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Saturday, October 15, 2011

DNA Research (We Are Not Extinct!)

This article (erroneously) says the Taino are extinct.On average, the genomes of Puerto Ricans contain 10 to 15% Native American DNA, which is largely Taíno, says Bustamante.
*  Comments from many of my friends, Robert, Licy, and Vanessa are on the bottom.

As a result of the feedback from community members, thetitle of the article in question has been changed from "Breathing life into an extinct ethnicity' to "Rebuilding the genome of a hidden ethnicity". All references to "extinction" have been removed. At the end of the article there is now a corrective statement that reads:

"Corrected: This article originally stated that the Taíno were extinct, which is incorrect. Nature apologizes for the offence caused, and has corrected the text to better explain the research project described."

The original article appeared on Oct. 14, 2011 and was corrected on Oct. 17, 2011. It took three days from the time of the first post to not only receive apologies from one of the scientists leading the project but also from the magazine itself.

While it is still not a "perfect article", I have left a message on the site to thank the editor Brian Owens and Professor Bustamante for the public apology and the corrections. I felt it was the Taino thing to do…

In achieving these corrections and apologies, I feel we accomplished something historic. Think about the alternative if we did nothing at all. 

This article demonstrates the sad consequences of DNA testing
People interviewed for this story, whether they are for or against the use of DNA testing, agree there is already a litmus test—for you to be considered Indian any of the following statements are true:
A) Your family/people experienced a traumatic history with disease, displacement and death;
B) Your family/people endured generations of intense poverty and disenfranchisement;
C) That you are alive means your family/people survived repeated attempts by various governments to exterminate them—physically, culturally, spiritually.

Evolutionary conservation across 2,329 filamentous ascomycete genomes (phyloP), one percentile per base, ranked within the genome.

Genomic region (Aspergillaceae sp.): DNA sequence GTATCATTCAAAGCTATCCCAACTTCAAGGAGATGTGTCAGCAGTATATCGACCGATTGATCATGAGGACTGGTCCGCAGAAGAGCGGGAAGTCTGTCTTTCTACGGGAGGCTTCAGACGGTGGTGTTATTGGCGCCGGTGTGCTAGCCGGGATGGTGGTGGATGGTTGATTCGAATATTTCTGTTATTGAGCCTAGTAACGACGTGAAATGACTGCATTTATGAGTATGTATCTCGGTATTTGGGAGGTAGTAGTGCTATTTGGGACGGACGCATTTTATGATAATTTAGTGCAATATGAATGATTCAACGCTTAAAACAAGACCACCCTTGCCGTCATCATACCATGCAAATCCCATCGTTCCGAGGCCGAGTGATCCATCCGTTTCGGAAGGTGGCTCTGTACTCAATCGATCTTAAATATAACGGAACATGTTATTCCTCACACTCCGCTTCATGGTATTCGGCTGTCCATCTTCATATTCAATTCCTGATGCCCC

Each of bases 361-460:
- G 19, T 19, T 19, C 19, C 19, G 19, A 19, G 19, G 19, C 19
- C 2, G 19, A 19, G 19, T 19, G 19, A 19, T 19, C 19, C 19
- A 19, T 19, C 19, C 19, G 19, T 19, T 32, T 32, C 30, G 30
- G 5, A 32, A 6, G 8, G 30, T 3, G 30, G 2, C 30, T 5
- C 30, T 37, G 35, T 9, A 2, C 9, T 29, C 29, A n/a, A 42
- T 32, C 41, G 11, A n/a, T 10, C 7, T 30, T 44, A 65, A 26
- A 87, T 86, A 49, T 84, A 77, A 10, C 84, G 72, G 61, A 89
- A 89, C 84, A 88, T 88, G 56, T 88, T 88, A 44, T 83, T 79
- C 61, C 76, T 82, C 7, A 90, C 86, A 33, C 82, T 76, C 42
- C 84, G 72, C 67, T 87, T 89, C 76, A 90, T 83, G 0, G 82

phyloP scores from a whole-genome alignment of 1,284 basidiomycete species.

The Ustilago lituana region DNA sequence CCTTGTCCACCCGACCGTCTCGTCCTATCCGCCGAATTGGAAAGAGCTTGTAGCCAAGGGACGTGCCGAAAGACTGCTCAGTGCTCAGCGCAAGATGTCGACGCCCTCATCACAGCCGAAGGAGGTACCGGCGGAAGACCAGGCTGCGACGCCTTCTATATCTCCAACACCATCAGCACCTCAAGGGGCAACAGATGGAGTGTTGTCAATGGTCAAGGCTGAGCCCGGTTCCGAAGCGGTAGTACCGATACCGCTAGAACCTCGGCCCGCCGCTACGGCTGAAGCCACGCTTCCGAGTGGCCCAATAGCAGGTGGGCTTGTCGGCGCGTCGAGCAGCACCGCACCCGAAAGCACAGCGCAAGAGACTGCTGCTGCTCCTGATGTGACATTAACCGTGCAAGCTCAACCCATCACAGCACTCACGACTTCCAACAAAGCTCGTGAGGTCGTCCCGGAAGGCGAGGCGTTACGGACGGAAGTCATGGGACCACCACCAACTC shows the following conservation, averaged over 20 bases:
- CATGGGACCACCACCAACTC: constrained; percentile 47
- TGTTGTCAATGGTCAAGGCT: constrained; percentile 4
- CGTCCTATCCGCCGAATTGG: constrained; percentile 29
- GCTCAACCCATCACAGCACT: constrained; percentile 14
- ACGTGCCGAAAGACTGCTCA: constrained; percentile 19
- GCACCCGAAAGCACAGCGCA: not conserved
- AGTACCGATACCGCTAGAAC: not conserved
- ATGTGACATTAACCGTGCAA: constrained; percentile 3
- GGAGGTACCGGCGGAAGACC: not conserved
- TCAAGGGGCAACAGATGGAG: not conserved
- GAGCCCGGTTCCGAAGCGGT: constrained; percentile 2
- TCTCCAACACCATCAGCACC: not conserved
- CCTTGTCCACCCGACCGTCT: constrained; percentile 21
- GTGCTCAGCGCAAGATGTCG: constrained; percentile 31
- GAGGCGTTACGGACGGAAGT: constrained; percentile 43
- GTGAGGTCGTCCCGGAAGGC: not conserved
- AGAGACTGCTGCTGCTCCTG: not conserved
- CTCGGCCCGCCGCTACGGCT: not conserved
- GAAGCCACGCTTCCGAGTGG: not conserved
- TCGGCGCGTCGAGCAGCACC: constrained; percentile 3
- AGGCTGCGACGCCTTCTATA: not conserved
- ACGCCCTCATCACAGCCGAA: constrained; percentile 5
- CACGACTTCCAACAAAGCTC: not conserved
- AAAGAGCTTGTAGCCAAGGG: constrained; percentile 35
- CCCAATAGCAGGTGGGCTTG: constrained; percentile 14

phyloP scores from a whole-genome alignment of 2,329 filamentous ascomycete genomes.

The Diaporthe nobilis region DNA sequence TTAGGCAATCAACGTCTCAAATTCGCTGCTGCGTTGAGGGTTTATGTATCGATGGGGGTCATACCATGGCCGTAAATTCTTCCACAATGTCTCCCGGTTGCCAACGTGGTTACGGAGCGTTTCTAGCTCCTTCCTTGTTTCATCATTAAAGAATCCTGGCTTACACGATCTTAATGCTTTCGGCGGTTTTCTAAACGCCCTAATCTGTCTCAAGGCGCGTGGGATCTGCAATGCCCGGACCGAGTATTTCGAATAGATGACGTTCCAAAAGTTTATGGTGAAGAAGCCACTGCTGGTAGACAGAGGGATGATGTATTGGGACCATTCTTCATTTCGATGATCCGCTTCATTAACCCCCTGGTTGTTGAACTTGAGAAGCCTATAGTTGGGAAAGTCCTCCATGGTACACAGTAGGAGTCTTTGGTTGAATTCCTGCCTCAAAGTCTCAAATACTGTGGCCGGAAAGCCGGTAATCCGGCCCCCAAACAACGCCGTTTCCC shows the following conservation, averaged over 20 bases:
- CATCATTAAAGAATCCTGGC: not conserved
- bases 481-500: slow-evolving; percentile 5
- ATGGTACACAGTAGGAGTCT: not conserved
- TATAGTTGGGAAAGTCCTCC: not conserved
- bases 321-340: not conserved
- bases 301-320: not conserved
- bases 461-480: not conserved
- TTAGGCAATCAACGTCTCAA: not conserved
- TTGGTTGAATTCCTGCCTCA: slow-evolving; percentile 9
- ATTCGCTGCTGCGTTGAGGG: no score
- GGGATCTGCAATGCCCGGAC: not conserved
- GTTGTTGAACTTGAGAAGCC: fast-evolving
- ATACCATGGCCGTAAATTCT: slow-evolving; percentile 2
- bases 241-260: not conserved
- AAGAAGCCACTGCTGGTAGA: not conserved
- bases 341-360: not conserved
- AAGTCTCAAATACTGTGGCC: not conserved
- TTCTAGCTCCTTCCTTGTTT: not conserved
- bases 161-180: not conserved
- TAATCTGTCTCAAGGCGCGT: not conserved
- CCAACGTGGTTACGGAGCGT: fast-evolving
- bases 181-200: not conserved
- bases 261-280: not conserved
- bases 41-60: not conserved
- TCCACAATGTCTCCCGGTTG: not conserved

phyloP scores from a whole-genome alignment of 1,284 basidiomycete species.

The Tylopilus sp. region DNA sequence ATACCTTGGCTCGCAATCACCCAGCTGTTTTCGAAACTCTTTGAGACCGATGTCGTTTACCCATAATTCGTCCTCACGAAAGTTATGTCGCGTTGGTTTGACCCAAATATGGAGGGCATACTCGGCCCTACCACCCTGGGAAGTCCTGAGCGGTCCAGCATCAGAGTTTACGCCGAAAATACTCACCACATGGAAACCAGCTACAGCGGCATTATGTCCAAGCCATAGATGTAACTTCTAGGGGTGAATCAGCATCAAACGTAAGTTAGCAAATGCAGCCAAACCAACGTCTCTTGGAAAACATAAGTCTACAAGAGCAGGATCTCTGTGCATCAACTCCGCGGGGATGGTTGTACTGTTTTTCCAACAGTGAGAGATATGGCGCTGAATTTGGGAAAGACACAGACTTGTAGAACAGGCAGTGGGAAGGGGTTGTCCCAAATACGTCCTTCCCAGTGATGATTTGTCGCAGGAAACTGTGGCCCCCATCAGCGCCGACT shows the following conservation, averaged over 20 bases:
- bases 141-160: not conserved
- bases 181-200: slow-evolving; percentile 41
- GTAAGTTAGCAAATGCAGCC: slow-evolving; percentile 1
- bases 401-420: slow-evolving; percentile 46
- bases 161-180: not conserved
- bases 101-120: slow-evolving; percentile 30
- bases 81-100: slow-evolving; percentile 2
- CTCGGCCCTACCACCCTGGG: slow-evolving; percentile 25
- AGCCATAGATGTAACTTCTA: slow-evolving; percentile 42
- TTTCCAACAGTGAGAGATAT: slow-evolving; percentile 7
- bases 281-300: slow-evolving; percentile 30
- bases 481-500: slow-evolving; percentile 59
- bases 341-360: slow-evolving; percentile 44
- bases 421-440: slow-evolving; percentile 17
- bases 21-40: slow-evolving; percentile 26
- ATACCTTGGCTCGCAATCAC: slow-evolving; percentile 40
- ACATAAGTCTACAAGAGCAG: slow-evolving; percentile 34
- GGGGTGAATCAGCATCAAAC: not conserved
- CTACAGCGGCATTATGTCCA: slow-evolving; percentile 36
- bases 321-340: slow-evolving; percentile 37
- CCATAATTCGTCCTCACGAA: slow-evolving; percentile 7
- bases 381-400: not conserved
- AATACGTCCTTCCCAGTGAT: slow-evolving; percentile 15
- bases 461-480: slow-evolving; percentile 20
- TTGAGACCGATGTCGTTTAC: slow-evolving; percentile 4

“Really, the measure of being Indian should be a pain index,” Alexie says. “You know, how many funerals have you gone to?”

DNA results that reveal unpleasant surprises about parentage are a frequent occurrence in Indian country, where grandmothers or aunties often care for infants born into bad domestic situations. “That’s one of the things about DNA testing—it is letting all of the skeletons out of the closet,” says James Mills, president of Creating Stronger Nations, a consulting firm that works with tribes to create policy documents on a range of governance issues, including enrollment. “The moment you draw a line in the sand on enrollment, the moment you have rules, there is going to be some unfairness. There is no perfect system. There just isn’t one.”

But even that test is subjective. “It comes down to who is a tribal member,” says Mills, pointing to the authority granted by Santa Clara Pueblo v. Martinez, a landmark 1978 U.S. Supreme Court ruling that notes sovereign Indian nations determine their own membership. “Tribes have rules about membership and for many years, many tribes were very lax about their rules. [But now], if you are a successful per-capita tribe, people will come out of the woodwork,” clamoring to be members. “Tribes began to get stricter about the enforcement of their rules…and thus you have this disenrollment phenomenon.”

This site has some information on Native American DNA testing.
Over the past few weeks a number of agencies have contacted one or more editors of the Caribbean Amerindian Centrelink ( with news and details concerning DNA testing services for those interested in verifying or documenting their Taino or other Amerindian biological parentage.

And this site talks about cultural survival - The Taino of the Caribbean: the People Who are Not Supposed to Exist

Here is another article, The Perils of Human Genomics (with a lot of sarcasm in the comments), about reclaiming/identifying as Taino.  Scroll down to read these two comments:

16.   Kolibri Carrillo Says: